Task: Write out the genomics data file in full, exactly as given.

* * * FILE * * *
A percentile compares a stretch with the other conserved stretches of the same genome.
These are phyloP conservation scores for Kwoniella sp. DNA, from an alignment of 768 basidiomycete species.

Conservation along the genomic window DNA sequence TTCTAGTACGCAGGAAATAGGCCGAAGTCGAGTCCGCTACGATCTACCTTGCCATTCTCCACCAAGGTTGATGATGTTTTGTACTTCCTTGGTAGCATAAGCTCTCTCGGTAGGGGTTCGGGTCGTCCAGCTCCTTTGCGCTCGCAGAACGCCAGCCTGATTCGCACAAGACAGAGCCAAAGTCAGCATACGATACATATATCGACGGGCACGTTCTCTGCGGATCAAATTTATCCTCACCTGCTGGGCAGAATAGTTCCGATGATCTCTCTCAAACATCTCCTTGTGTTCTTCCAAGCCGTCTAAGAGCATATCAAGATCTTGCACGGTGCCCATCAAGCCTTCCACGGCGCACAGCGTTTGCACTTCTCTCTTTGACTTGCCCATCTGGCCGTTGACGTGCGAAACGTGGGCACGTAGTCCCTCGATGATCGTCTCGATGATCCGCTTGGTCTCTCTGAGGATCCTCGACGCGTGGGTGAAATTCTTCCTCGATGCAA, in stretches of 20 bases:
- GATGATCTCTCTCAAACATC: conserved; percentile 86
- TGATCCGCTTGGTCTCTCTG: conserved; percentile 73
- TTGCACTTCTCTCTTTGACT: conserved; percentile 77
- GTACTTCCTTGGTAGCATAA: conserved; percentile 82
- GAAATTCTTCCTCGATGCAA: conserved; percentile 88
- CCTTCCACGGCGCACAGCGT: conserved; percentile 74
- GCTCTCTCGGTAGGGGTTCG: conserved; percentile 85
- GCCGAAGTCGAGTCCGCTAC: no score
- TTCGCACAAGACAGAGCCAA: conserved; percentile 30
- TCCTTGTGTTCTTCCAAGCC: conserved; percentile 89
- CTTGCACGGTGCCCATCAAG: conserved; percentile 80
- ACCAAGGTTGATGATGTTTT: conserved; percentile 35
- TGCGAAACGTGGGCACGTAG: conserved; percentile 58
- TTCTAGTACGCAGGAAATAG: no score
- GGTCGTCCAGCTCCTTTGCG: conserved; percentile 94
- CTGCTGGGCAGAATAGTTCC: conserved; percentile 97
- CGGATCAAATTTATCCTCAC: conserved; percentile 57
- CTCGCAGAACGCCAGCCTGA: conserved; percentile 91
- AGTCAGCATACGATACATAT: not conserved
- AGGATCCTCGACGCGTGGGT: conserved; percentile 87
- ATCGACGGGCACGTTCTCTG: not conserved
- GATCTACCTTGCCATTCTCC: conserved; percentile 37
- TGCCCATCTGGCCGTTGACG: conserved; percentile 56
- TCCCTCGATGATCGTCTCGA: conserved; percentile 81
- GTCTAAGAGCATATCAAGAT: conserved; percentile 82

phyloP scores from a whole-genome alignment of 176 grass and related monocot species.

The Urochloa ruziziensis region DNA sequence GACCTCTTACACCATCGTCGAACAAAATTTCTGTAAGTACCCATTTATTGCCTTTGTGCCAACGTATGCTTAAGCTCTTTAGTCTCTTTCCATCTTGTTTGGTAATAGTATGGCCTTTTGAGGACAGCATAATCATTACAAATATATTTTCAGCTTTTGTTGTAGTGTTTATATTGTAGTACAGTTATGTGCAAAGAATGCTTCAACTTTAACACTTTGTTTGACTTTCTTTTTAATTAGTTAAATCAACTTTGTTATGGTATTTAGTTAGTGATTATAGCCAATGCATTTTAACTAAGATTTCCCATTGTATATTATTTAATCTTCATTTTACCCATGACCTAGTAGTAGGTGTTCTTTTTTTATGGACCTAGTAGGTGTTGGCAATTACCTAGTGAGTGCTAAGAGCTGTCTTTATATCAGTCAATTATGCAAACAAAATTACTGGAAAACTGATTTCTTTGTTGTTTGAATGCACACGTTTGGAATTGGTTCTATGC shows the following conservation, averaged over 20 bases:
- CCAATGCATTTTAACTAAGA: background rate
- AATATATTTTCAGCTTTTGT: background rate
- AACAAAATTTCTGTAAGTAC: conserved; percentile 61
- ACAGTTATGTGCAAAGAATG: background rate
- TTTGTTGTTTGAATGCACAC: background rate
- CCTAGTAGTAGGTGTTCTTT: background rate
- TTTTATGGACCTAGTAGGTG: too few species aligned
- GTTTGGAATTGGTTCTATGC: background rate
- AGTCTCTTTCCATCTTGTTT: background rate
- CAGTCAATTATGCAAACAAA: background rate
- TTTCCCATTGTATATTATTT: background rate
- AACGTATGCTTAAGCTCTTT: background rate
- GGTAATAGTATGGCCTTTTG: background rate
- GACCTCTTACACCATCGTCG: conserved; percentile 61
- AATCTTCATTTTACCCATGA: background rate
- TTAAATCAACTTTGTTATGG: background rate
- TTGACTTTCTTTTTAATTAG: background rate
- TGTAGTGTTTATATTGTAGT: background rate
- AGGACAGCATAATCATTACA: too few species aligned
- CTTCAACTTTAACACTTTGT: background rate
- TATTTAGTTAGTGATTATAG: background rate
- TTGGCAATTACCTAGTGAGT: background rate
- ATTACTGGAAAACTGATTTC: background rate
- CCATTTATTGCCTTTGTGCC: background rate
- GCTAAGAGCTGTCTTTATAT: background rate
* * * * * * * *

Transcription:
A percentile compares a stretch with the other conserved stretches of the same genome.
These are phyloP conservation scores for Kwoniella sp. DNA, from an alignment of 768 basidiomycete species.

Conservation along the genomic window DNA sequence TTCTAGTACGCAGGAAATAGGCCGAAGTCGAGTCCGCTACGATCTACCTTGCCATTCTCCACCAAGGTTGATGATGTTTTGTACTTCCTTGGTAGCATAAGCTCTCTCGGTAGGGGTTCGGGTCGTCCAGCTCCTTTGCGCTCGCAGAACGCCAGCCTGATTCGCACAAGACAGAGCCAAAGTCAGCATACGATACATATATCGACGGGCACGTTCTCTGCGGATCAAATTTATCCTCACCTGCTGGGCAGAATAGTTCCGATGATCTCTCTCAAACATCTCCTTGTGTTCTTCCAAGCCGTCTAAGAGCATATCAAGATCTTGCACGGTGCCCATCAAGCCTTCCACGGCGCACAGCGTTTGCACTTCTCTCTTTGACTTGCCCATCTGGCCGTTGACGTGCGAAACGTGGGCACGTAGTCCCTCGATGATCGTCTCGATGATCCGCTTGGTCTCTCTGAGGATCCTCGACGCGTGGGTGAAATTCTTCCTCGATGCAA, in stretches of 20 bases:
- GATGATCTCTCTCAAACATC: conserved; percentile 86
- TGATCCGCTTGGTCTCTCTG: conserved; percentile 73
- TTGCACTTCTCTCTTTGACT: conserved; percentile 77
- GTACTTCCTTGGTAGCATAA: conserved; percentile 82
- GAAATTCTTCCTCGATGCAA: conserved; percentile 88
- CCTTCCACGGCGCACAGCGT: conserved; percentile 74
- GCTCTCTCGGTAGGGGTTCG: conserved; percentile 85
- GCCGAAGTCGAGTCCGCTAC: no score
- TTCGCACAAGACAGAGCCAA: conserved; percentile 30
- TCCTTGTGTTCTTCCAAGCC: conserved; percentile 89
- CTTGCACGGTGCCCATCAAG: conserved; percentile 80
- ACCAAGGTTGATGATGTTTT: conserved; percentile 35
- TGCGAAACGTGGGCACGTAG: conserved; percentile 58
- TTCTAGTACGCAGGAAATAG: no score
- GGTCGTCCAGCTCCTTTGCG: conserved; percentile 94
- CTGCTGGGCAGAATAGTTCC: conserved; percentile 97
- CGGATCAAATTTATCCTCAC: conserved; percentile 57
- CTCGCAGAACGCCAGCCTGA: conserved; percentile 91
- AGTCAGCATACGATACATAT: not conserved
- AGGATCCTCGACGCGTGGGT: conserved; percentile 87
- ATCGACGGGCACGTTCTCTG: not conserved
- GATCTACCTTGCCATTCTCC: conserved; percentile 37
- TGCCCATCTGGCCGTTGACG: conserved; percentile 56
- TCCCTCGATGATCGTCTCGA: conserved; percentile 81
- GTCTAAGAGCATATCAAGAT: conserved; percentile 82

phyloP scores from a whole-genome alignment of 176 grass and related monocot species.

The Urochloa ruziziensis region DNA sequence GACCTCTTACACCATCGTCGAACAAAATTTCTGTAAGTACCCATTTATTGCCTTTGTGCCAACGTATGCTTAAGCTCTTTAGTCTCTTTCCATCTTGTTTGGTAATAGTATGGCCTTTTGAGGACAGCATAATCATTACAAATATATTTTCAGCTTTTGTTGTAGTGTTTATATTGTAGTACAGTTATGTGCAAAGAATGCTTCAACTTTAACACTTTGTTTGACTTTCTTTTTAATTAGTTAAATCAACTTTGTTATGGTATTTAGTTAGTGATTATAGCCAATGCATTTTAACTAAGATTTCCCATTGTATATTATTTAATCTTCATTTTACCCATGACCTAGTAGTAGGTGTTCTTTTTTTATGGACCTAGTAGGTGTTGGCAATTACCTAGTGAGTGCTAAGAGCTGTCTTTATATCAGTCAATTATGCAAACAAAATTACTGGAAAACTGATTTCTTTGTTGTTTGAATGCACACGTTTGGAATTGGTTCTATGC shows the following conservation, averaged over 20 bases:
- CCAATGCATTTTAACTAAGA: background rate
- AATATATTTTCAGCTTTTGT: background rate
- AACAAAATTTCTGTAAGTAC: conserved; percentile 61
- ACAGTTATGTGCAAAGAATG: background rate
- TTTGTTGTTTGAATGCACAC: background rate
- CCTAGTAGTAGGTGTTCTTT: background rate
- TTTTATGGACCTAGTAGGTG: too few species aligned
- GTTTGGAATTGGTTCTATGC: background rate
- AGTCTCTTTCCATCTTGTTT: background rate
- CAGTCAATTATGCAAACAAA: background rate
- TTTCCCATTGTATATTATTT: background rate
- AACGTATGCTTAAGCTCTTT: background rate
- GGTAATAGTATGGCCTTTTG: background rate
- GACCTCTTACACCATCGTCG: conserved; percentile 61
- AATCTTCATTTTACCCATGA: background rate
- TTAAATCAACTTTGTTATGG: background rate
- TTGACTTTCTTTTTAATTAG: background rate
- TGTAGTGTTTATATTGTAGT: background rate
- AGGACAGCATAATCATTACA: too few species aligned
- CTTCAACTTTAACACTTTGT: background rate
- TATTTAGTTAGTGATTATAG: background rate
- TTGGCAATTACCTAGTGAGT: background rate
- ATTACTGGAAAACTGATTTC: background rate
- CCATTTATTGCCTTTGTGCC: background rate
- GCTAAGAGCTGTCTTTATAT: background rate